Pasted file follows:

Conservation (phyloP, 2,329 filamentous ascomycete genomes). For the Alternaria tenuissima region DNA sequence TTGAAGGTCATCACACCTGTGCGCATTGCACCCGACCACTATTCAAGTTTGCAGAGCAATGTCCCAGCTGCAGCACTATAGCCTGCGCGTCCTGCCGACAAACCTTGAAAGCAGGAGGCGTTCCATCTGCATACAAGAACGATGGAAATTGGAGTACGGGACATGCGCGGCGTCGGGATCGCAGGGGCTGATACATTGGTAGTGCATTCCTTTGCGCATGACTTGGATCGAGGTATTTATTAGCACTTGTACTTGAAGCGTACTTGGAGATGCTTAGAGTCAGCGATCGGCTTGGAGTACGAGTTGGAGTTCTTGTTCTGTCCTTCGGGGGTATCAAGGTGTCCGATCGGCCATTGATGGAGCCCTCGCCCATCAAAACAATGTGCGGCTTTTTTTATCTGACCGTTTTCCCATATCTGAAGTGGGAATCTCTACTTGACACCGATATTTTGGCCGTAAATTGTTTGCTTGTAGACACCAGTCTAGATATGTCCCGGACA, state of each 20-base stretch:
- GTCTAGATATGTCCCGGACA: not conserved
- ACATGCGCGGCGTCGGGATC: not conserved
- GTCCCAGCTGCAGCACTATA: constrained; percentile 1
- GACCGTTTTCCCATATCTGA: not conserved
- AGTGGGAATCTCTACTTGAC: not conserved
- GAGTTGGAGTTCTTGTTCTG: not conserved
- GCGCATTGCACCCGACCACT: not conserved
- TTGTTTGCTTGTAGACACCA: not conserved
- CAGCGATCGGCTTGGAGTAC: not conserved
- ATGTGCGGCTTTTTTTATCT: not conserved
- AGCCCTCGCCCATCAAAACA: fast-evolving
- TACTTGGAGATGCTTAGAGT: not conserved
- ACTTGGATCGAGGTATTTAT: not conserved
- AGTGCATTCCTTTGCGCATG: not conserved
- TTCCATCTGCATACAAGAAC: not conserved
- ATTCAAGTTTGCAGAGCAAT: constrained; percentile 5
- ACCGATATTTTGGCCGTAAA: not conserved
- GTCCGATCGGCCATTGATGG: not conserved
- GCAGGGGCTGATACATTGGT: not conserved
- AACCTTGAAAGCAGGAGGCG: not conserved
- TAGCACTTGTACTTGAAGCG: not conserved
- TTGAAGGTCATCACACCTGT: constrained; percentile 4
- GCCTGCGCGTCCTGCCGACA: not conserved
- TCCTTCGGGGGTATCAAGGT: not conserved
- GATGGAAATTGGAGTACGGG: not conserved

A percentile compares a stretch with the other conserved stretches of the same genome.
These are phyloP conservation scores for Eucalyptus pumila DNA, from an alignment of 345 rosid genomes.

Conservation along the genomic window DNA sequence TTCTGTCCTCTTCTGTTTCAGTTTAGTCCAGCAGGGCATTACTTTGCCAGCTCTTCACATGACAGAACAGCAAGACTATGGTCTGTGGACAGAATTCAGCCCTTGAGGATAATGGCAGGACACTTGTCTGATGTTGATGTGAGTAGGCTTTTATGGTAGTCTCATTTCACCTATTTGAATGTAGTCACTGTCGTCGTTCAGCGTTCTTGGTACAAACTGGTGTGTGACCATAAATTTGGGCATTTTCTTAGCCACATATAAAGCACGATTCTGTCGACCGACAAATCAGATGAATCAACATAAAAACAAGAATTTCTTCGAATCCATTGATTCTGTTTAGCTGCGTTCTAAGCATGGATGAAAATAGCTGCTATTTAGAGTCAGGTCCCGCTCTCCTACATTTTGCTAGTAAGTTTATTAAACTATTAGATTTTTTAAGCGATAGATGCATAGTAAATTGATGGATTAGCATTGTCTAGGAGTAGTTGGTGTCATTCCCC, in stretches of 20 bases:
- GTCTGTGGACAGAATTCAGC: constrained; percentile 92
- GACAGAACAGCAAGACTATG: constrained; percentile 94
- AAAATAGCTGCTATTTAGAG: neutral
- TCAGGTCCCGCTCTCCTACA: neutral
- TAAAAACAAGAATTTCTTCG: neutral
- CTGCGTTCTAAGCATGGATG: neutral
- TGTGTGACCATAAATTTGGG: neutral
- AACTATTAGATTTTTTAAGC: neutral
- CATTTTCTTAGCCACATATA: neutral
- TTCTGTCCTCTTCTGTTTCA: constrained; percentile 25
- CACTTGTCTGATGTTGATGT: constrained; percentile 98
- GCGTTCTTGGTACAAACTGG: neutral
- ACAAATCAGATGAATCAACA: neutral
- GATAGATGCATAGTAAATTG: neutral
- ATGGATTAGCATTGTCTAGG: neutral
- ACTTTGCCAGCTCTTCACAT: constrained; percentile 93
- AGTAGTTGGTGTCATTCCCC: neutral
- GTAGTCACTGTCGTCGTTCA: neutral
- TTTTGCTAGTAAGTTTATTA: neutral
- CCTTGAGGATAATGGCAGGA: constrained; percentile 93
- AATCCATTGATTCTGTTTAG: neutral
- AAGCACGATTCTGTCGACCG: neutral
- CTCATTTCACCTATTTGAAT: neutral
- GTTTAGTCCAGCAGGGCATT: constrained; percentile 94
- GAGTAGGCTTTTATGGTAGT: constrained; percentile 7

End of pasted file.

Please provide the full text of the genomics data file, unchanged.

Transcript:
Conservation (phyloP, 2,329 filamentous ascomycete genomes). For the Alternaria tenuissima region DNA sequence TTGAAGGTCATCACACCTGTGCGCATTGCACCCGACCACTATTCAAGTTTGCAGAGCAATGTCCCAGCTGCAGCACTATAGCCTGCGCGTCCTGCCGACAAACCTTGAAAGCAGGAGGCGTTCCATCTGCATACAAGAACGATGGAAATTGGAGTACGGGACATGCGCGGCGTCGGGATCGCAGGGGCTGATACATTGGTAGTGCATTCCTTTGCGCATGACTTGGATCGAGGTATTTATTAGCACTTGTACTTGAAGCGTACTTGGAGATGCTTAGAGTCAGCGATCGGCTTGGAGTACGAGTTGGAGTTCTTGTTCTGTCCTTCGGGGGTATCAAGGTGTCCGATCGGCCATTGATGGAGCCCTCGCCCATCAAAACAATGTGCGGCTTTTTTTATCTGACCGTTTTCCCATATCTGAAGTGGGAATCTCTACTTGACACCGATATTTTGGCCGTAAATTGTTTGCTTGTAGACACCAGTCTAGATATGTCCCGGACA, state of each 20-base stretch:
- GTCTAGATATGTCCCGGACA: not conserved
- ACATGCGCGGCGTCGGGATC: not conserved
- GTCCCAGCTGCAGCACTATA: constrained; percentile 1
- GACCGTTTTCCCATATCTGA: not conserved
- AGTGGGAATCTCTACTTGAC: not conserved
- GAGTTGGAGTTCTTGTTCTG: not conserved
- GCGCATTGCACCCGACCACT: not conserved
- TTGTTTGCTTGTAGACACCA: not conserved
- CAGCGATCGGCTTGGAGTAC: not conserved
- ATGTGCGGCTTTTTTTATCT: not conserved
- AGCCCTCGCCCATCAAAACA: fast-evolving
- TACTTGGAGATGCTTAGAGT: not conserved
- ACTTGGATCGAGGTATTTAT: not conserved
- AGTGCATTCCTTTGCGCATG: not conserved
- TTCCATCTGCATACAAGAAC: not conserved
- ATTCAAGTTTGCAGAGCAAT: constrained; percentile 5
- ACCGATATTTTGGCCGTAAA: not conserved
- GTCCGATCGGCCATTGATGG: not conserved
- GCAGGGGCTGATACATTGGT: not conserved
- AACCTTGAAAGCAGGAGGCG: not conserved
- TAGCACTTGTACTTGAAGCG: not conserved
- TTGAAGGTCATCACACCTGT: constrained; percentile 4
- GCCTGCGCGTCCTGCCGACA: not conserved
- TCCTTCGGGGGTATCAAGGT: not conserved
- GATGGAAATTGGAGTACGGG: not conserved

A percentile compares a stretch with the other conserved stretches of the same genome.
These are phyloP conservation scores for Eucalyptus pumila DNA, from an alignment of 345 rosid genomes.

Conservation along the genomic window DNA sequence TTCTGTCCTCTTCTGTTTCAGTTTAGTCCAGCAGGGCATTACTTTGCCAGCTCTTCACATGACAGAACAGCAAGACTATGGTCTGTGGACAGAATTCAGCCCTTGAGGATAATGGCAGGACACTTGTCTGATGTTGATGTGAGTAGGCTTTTATGGTAGTCTCATTTCACCTATTTGAATGTAGTCACTGTCGTCGTTCAGCGTTCTTGGTACAAACTGGTGTGTGACCATAAATTTGGGCATTTTCTTAGCCACATATAAAGCACGATTCTGTCGACCGACAAATCAGATGAATCAACATAAAAACAAGAATTTCTTCGAATCCATTGATTCTGTTTAGCTGCGTTCTAAGCATGGATGAAAATAGCTGCTATTTAGAGTCAGGTCCCGCTCTCCTACATTTTGCTAGTAAGTTTATTAAACTATTAGATTTTTTAAGCGATAGATGCATAGTAAATTGATGGATTAGCATTGTCTAGGAGTAGTTGGTGTCATTCCCC, in stretches of 20 bases:
- GTCTGTGGACAGAATTCAGC: constrained; percentile 92
- GACAGAACAGCAAGACTATG: constrained; percentile 94
- AAAATAGCTGCTATTTAGAG: neutral
- TCAGGTCCCGCTCTCCTACA: neutral
- TAAAAACAAGAATTTCTTCG: neutral
- CTGCGTTCTAAGCATGGATG: neutral
- TGTGTGACCATAAATTTGGG: neutral
- AACTATTAGATTTTTTAAGC: neutral
- CATTTTCTTAGCCACATATA: neutral
- TTCTGTCCTCTTCTGTTTCA: constrained; percentile 25
- CACTTGTCTGATGTTGATGT: constrained; percentile 98
- GCGTTCTTGGTACAAACTGG: neutral
- ACAAATCAGATGAATCAACA: neutral
- GATAGATGCATAGTAAATTG: neutral
- ATGGATTAGCATTGTCTAGG: neutral
- ACTTTGCCAGCTCTTCACAT: constrained; percentile 93
- AGTAGTTGGTGTCATTCCCC: neutral
- GTAGTCACTGTCGTCGTTCA: neutral
- TTTTGCTAGTAAGTTTATTA: neutral
- CCTTGAGGATAATGGCAGGA: constrained; percentile 93
- AATCCATTGATTCTGTTTAG: neutral
- AAGCACGATTCTGTCGACCG: neutral
- CTCATTTCACCTATTTGAAT: neutral
- GTTTAGTCCAGCAGGGCATT: constrained; percentile 94
- GAGTAGGCTTTTATGGTAGT: constrained; percentile 7